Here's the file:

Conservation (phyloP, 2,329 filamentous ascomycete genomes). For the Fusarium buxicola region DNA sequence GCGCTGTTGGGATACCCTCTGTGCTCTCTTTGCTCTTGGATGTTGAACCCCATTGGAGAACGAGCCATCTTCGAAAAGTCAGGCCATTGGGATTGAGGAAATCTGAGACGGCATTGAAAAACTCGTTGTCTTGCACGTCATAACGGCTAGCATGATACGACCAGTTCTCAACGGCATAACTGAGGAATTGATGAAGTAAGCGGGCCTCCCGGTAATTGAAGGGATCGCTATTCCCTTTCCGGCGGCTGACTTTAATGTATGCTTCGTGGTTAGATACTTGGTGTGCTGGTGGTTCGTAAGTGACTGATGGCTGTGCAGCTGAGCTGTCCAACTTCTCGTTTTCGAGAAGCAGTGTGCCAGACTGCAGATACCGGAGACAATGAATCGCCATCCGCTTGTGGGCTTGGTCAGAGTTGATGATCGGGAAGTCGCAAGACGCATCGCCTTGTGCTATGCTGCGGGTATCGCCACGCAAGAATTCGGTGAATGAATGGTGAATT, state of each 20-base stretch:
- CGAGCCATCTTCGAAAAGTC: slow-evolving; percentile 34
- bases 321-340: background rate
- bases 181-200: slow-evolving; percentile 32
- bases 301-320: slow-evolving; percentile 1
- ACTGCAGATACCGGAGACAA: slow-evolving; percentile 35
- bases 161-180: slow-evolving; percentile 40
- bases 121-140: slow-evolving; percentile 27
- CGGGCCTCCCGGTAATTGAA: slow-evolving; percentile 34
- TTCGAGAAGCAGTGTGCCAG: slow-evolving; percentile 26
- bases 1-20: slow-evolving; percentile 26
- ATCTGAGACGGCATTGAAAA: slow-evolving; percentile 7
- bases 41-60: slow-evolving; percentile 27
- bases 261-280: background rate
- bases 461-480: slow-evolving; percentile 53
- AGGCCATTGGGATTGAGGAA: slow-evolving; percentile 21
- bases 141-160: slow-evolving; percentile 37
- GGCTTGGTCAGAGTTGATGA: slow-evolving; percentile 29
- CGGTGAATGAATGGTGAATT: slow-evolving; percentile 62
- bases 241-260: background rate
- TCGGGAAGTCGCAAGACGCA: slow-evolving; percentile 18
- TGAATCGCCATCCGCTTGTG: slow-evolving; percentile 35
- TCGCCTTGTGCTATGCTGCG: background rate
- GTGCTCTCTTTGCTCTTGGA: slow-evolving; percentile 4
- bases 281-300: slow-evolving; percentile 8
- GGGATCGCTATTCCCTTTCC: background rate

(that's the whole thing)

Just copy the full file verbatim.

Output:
Conservation (phyloP, 2,329 filamentous ascomycete genomes). For the Fusarium buxicola region DNA sequence GCGCTGTTGGGATACCCTCTGTGCTCTCTTTGCTCTTGGATGTTGAACCCCATTGGAGAACGAGCCATCTTCGAAAAGTCAGGCCATTGGGATTGAGGAAATCTGAGACGGCATTGAAAAACTCGTTGTCTTGCACGTCATAACGGCTAGCATGATACGACCAGTTCTCAACGGCATAACTGAGGAATTGATGAAGTAAGCGGGCCTCCCGGTAATTGAAGGGATCGCTATTCCCTTTCCGGCGGCTGACTTTAATGTATGCTTCGTGGTTAGATACTTGGTGTGCTGGTGGTTCGTAAGTGACTGATGGCTGTGCAGCTGAGCTGTCCAACTTCTCGTTTTCGAGAAGCAGTGTGCCAGACTGCAGATACCGGAGACAATGAATCGCCATCCGCTTGTGGGCTTGGTCAGAGTTGATGATCGGGAAGTCGCAAGACGCATCGCCTTGTGCTATGCTGCGGGTATCGCCACGCAAGAATTCGGTGAATGAATGGTGAATT, state of each 20-base stretch:
- CGAGCCATCTTCGAAAAGTC: slow-evolving; percentile 34
- bases 321-340: background rate
- bases 181-200: slow-evolving; percentile 32
- bases 301-320: slow-evolving; percentile 1
- ACTGCAGATACCGGAGACAA: slow-evolving; percentile 35
- bases 161-180: slow-evolving; percentile 40
- bases 121-140: slow-evolving; percentile 27
- CGGGCCTCCCGGTAATTGAA: slow-evolving; percentile 34
- TTCGAGAAGCAGTGTGCCAG: slow-evolving; percentile 26
- bases 1-20: slow-evolving; percentile 26
- ATCTGAGACGGCATTGAAAA: slow-evolving; percentile 7
- bases 41-60: slow-evolving; percentile 27
- bases 261-280: background rate
- bases 461-480: slow-evolving; percentile 53
- AGGCCATTGGGATTGAGGAA: slow-evolving; percentile 21
- bases 141-160: slow-evolving; percentile 37
- GGCTTGGTCAGAGTTGATGA: slow-evolving; percentile 29
- CGGTGAATGAATGGTGAATT: slow-evolving; percentile 62
- bases 241-260: background rate
- TCGGGAAGTCGCAAGACGCA: slow-evolving; percentile 18
- TGAATCGCCATCCGCTTGTG: slow-evolving; percentile 35
- TCGCCTTGTGCTATGCTGCG: background rate
- GTGCTCTCTTTGCTCTTGGA: slow-evolving; percentile 4
- bases 281-300: slow-evolving; percentile 8
- GGGATCGCTATTCCCTTTCC: background rate